There couldn't be more than twenty feet between her and the highway, but it might as well have been a mile. Last winter, she would have been able to do this without difficulty, but now it was a struggle. Again and again she slipped, gaining only a few feet despite intense effort, her thigh and hip aching, sharp flakes of snow biting her face.
A wave of white billowed down on her from above, knocking her backward down the embankment, losing her all the ground she'd gained.
Snow from a Colorado Department of Transportation snowplow.
Thanks a lot, CDOT.
Chilled to the bone, she shook off the snow, climbed to her feet, and tried again, this time setting her cane aside and attempting to crawl up the slope, dragging her left leg behind her. But the snow was too deep, and she was soon out of breath and badly chilled.
If she didn't stop, she'd soon be hypothermic.
By the time she was back in the car, she was exhausted, freezing, and in pain. She would have to wait here until the storm let up. When the snow stopped, she would wave out the window at passing drivers. Someone would see her and call for help. In the meantime, she had a space blanket, water, ibuprofen, her Kindle, and chocolate covered almonds. It wasn't the Forest Creek Inn, but it would do.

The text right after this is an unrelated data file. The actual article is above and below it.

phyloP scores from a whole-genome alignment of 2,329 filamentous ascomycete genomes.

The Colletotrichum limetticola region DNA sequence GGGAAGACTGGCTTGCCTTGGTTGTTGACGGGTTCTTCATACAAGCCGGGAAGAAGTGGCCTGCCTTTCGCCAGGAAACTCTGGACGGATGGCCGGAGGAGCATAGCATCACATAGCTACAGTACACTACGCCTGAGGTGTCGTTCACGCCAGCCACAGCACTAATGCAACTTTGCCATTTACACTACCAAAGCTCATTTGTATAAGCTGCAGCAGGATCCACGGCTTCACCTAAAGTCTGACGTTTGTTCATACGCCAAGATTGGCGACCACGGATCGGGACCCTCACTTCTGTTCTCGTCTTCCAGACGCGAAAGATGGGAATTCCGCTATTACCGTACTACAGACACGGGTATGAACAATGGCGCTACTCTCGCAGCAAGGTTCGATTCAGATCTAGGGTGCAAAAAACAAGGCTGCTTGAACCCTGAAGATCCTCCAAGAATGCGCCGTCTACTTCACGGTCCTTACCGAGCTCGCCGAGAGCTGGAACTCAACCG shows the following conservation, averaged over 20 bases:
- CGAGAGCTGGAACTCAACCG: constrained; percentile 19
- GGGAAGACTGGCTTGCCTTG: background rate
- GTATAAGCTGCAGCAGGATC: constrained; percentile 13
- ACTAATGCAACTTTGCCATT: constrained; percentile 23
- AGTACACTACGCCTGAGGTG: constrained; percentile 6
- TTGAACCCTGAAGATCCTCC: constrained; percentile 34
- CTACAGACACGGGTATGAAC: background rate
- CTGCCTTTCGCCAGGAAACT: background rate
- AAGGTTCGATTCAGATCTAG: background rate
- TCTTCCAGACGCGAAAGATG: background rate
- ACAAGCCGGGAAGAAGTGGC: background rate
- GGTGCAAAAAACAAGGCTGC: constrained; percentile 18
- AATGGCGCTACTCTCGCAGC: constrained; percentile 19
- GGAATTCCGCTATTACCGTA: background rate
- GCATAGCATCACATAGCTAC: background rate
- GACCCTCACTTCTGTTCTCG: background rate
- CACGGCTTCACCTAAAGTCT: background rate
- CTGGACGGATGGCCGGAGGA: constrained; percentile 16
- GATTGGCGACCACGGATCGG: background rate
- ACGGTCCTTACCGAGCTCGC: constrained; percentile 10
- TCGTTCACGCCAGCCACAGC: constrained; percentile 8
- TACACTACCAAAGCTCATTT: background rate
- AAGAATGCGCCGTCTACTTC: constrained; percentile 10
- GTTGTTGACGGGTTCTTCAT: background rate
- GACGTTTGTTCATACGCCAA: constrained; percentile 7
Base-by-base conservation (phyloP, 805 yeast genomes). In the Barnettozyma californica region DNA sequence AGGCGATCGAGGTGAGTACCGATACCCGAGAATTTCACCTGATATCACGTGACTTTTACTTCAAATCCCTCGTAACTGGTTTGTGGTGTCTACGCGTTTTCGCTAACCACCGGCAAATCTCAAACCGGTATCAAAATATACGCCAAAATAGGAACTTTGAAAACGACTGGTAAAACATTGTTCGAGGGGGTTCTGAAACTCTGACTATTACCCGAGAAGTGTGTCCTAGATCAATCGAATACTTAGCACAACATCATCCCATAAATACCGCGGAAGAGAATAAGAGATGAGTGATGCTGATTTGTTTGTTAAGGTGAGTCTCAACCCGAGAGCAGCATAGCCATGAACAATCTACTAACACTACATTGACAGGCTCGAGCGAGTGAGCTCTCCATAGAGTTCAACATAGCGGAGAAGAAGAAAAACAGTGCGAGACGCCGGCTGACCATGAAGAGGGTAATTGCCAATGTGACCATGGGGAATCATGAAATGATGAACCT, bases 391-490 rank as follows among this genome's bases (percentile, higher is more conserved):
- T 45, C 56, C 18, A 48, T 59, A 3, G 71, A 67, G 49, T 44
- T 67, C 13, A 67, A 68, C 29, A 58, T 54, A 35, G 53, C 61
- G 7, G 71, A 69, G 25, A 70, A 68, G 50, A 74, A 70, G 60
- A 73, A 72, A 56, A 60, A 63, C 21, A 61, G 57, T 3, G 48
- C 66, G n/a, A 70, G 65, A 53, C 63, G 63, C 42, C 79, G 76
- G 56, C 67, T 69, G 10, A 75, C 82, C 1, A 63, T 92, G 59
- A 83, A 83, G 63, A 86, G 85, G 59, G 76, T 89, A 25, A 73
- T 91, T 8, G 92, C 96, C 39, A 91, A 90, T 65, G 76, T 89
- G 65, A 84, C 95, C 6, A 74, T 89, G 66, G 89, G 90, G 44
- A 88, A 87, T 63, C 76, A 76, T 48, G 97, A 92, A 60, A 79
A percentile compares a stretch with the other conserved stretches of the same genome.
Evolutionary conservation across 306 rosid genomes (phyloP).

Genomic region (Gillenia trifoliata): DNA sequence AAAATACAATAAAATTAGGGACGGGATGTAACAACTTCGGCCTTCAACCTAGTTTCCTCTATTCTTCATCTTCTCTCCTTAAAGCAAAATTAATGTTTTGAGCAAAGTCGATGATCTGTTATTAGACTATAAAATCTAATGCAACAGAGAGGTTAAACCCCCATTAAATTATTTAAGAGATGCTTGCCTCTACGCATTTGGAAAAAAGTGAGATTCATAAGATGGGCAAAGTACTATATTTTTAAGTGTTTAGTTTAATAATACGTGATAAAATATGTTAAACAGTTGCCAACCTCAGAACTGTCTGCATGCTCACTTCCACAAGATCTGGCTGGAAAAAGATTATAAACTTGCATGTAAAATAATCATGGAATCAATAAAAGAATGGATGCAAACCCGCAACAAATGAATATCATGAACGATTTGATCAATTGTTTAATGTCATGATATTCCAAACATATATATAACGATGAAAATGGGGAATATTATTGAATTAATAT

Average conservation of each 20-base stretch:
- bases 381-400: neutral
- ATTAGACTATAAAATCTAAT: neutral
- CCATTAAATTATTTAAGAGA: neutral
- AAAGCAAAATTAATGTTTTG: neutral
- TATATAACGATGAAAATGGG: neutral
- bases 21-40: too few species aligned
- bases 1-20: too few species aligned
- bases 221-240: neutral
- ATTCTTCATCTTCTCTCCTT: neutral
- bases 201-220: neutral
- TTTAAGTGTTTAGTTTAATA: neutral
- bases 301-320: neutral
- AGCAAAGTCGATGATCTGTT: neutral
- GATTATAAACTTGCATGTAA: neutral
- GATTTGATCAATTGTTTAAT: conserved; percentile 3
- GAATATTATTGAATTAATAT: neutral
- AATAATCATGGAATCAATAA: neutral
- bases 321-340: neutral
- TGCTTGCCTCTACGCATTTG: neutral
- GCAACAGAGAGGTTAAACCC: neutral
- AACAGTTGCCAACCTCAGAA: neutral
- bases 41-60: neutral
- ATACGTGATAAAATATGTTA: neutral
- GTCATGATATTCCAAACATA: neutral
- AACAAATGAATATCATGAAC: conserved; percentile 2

Jack tossed the last bale into the bed of his Ford F-250 pickup, the cold biting his nose, the air fresh with the scent of new snow. A good four feet had fallen overnight, and the National Weather Service was saying the mountains could expect more this afternoon. He needed to get hay up to the herd in the high pasture before the flakes began to fly again.
He'd been working since before dawn, plowing the road to the ranch's front gate then seeing to the horses. His son, Nate, normally took care of these things, but he'd stayed at the family townhome in Denver, not wanting to drive up the canyon with Megan, his wife, and Emily, their daughter, in the middle of a blizzard. Jack supported that decision. He didn't like taking chances with the lives of those he loved.
Chuck, the ranch's foreman, stepped out of the barn. "Want me to come along?"